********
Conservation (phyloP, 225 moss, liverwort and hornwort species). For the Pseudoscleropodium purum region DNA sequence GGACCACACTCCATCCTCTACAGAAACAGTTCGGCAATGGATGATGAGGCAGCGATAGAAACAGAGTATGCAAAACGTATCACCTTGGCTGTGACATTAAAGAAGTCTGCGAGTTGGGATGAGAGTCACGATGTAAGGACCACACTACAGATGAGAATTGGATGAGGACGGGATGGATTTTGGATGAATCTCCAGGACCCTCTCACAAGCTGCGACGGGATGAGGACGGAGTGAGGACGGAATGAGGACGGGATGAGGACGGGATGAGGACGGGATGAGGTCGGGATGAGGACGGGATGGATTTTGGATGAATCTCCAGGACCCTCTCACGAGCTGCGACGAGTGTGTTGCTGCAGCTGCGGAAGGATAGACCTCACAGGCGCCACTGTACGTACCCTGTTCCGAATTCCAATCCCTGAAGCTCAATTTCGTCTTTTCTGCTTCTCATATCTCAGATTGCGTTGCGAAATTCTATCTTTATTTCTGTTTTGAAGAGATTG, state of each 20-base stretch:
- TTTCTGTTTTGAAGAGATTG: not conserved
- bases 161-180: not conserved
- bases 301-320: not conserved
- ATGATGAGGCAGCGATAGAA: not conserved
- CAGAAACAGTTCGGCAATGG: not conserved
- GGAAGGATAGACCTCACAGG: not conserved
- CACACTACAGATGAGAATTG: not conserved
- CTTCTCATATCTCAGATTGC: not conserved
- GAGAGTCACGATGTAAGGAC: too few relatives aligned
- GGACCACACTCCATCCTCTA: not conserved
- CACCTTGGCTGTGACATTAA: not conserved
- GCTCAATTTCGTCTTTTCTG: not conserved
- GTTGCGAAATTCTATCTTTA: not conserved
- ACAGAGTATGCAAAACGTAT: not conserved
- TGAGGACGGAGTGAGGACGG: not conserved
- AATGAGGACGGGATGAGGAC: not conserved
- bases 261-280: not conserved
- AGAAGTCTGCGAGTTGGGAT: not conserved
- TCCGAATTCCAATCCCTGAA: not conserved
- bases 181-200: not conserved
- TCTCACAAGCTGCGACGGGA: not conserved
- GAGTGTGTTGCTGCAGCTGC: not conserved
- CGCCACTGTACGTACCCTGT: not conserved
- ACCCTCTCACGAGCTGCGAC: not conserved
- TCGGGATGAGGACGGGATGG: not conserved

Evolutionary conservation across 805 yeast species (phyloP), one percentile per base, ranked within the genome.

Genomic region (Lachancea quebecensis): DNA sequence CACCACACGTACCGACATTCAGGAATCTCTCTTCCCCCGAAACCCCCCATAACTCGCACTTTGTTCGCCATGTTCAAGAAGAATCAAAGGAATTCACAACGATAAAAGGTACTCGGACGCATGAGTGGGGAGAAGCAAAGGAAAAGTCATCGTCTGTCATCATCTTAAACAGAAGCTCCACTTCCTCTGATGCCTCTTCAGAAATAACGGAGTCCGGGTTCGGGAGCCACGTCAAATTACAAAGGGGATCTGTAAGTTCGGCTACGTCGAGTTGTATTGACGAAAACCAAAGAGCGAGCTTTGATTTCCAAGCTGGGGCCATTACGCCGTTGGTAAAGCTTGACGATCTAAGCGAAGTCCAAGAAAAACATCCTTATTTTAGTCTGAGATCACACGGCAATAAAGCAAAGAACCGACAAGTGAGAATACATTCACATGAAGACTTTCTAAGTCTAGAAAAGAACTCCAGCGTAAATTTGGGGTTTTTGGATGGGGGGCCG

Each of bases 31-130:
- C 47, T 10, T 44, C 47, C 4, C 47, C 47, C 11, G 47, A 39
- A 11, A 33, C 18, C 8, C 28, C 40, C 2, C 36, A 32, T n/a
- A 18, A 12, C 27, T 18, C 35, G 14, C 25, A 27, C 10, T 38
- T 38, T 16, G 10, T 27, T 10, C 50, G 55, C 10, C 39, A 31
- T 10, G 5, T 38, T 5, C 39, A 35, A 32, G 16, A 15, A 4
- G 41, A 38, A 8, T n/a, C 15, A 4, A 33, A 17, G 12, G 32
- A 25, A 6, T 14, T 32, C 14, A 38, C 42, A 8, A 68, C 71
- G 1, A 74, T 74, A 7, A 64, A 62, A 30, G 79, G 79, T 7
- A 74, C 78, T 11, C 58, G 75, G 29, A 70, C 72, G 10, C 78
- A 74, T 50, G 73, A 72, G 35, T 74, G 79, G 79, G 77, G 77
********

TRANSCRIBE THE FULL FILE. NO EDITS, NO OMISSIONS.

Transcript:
Conservation (phyloP, 225 moss, liverwort and hornwort species). For the Pseudoscleropodium purum region DNA sequence GGACCACACTCCATCCTCTACAGAAACAGTTCGGCAATGGATGATGAGGCAGCGATAGAAACAGAGTATGCAAAACGTATCACCTTGGCTGTGACATTAAAGAAGTCTGCGAGTTGGGATGAGAGTCACGATGTAAGGACCACACTACAGATGAGAATTGGATGAGGACGGGATGGATTTTGGATGAATCTCCAGGACCCTCTCACAAGCTGCGACGGGATGAGGACGGAGTGAGGACGGAATGAGGACGGGATGAGGACGGGATGAGGACGGGATGAGGTCGGGATGAGGACGGGATGGATTTTGGATGAATCTCCAGGACCCTCTCACGAGCTGCGACGAGTGTGTTGCTGCAGCTGCGGAAGGATAGACCTCACAGGCGCCACTGTACGTACCCTGTTCCGAATTCCAATCCCTGAAGCTCAATTTCGTCTTTTCTGCTTCTCATATCTCAGATTGCGTTGCGAAATTCTATCTTTATTTCTGTTTTGAAGAGATTG, state of each 20-base stretch:
- TTTCTGTTTTGAAGAGATTG: not conserved
- bases 161-180: not conserved
- bases 301-320: not conserved
- ATGATGAGGCAGCGATAGAA: not conserved
- CAGAAACAGTTCGGCAATGG: not conserved
- GGAAGGATAGACCTCACAGG: not conserved
- CACACTACAGATGAGAATTG: not conserved
- CTTCTCATATCTCAGATTGC: not conserved
- GAGAGTCACGATGTAAGGAC: too few relatives aligned
- GGACCACACTCCATCCTCTA: not conserved
- CACCTTGGCTGTGACATTAA: not conserved
- GCTCAATTTCGTCTTTTCTG: not conserved
- GTTGCGAAATTCTATCTTTA: not conserved
- ACAGAGTATGCAAAACGTAT: not conserved
- TGAGGACGGAGTGAGGACGG: not conserved
- AATGAGGACGGGATGAGGAC: not conserved
- bases 261-280: not conserved
- AGAAGTCTGCGAGTTGGGAT: not conserved
- TCCGAATTCCAATCCCTGAA: not conserved
- bases 181-200: not conserved
- TCTCACAAGCTGCGACGGGA: not conserved
- GAGTGTGTTGCTGCAGCTGC: not conserved
- CGCCACTGTACGTACCCTGT: not conserved
- ACCCTCTCACGAGCTGCGAC: not conserved
- TCGGGATGAGGACGGGATGG: not conserved

Evolutionary conservation across 805 yeast species (phyloP), one percentile per base, ranked within the genome.

Genomic region (Lachancea quebecensis): DNA sequence CACCACACGTACCGACATTCAGGAATCTCTCTTCCCCCGAAACCCCCCATAACTCGCACTTTGTTCGCCATGTTCAAGAAGAATCAAAGGAATTCACAACGATAAAAGGTACTCGGACGCATGAGTGGGGAGAAGCAAAGGAAAAGTCATCGTCTGTCATCATCTTAAACAGAAGCTCCACTTCCTCTGATGCCTCTTCAGAAATAACGGAGTCCGGGTTCGGGAGCCACGTCAAATTACAAAGGGGATCTGTAAGTTCGGCTACGTCGAGTTGTATTGACGAAAACCAAAGAGCGAGCTTTGATTTCCAAGCTGGGGCCATTACGCCGTTGGTAAAGCTTGACGATCTAAGCGAAGTCCAAGAAAAACATCCTTATTTTAGTCTGAGATCACACGGCAATAAAGCAAAGAACCGACAAGTGAGAATACATTCACATGAAGACTTTCTAAGTCTAGAAAAGAACTCCAGCGTAAATTTGGGGTTTTTGGATGGGGGGCCG

Each of bases 31-130:
- C 47, T 10, T 44, C 47, C 4, C 47, C 47, C 11, G 47, A 39
- A 11, A 33, C 18, C 8, C 28, C 40, C 2, C 36, A 32, T n/a
- A 18, A 12, C 27, T 18, C 35, G 14, C 25, A 27, C 10, T 38
- T 38, T 16, G 10, T 27, T 10, C 50, G 55, C 10, C 39, A 31
- T 10, G 5, T 38, T 5, C 39, A 35, A 32, G 16, A 15, A 4
- G 41, A 38, A 8, T n/a, C 15, A 4, A 33, A 17, G 12, G 32
- A 25, A 6, T 14, T 32, C 14, A 38, C 42, A 8, A 68, C 71
- G 1, A 74, T 74, A 7, A 64, A 62, A 30, G 79, G 79, T 7
- A 74, C 78, T 11, C 58, G 75, G 29, A 70, C 72, G 10, C 78
- A 74, T 50, G 73, A 72, G 35, T 74, G 79, G 79, G 77, G 77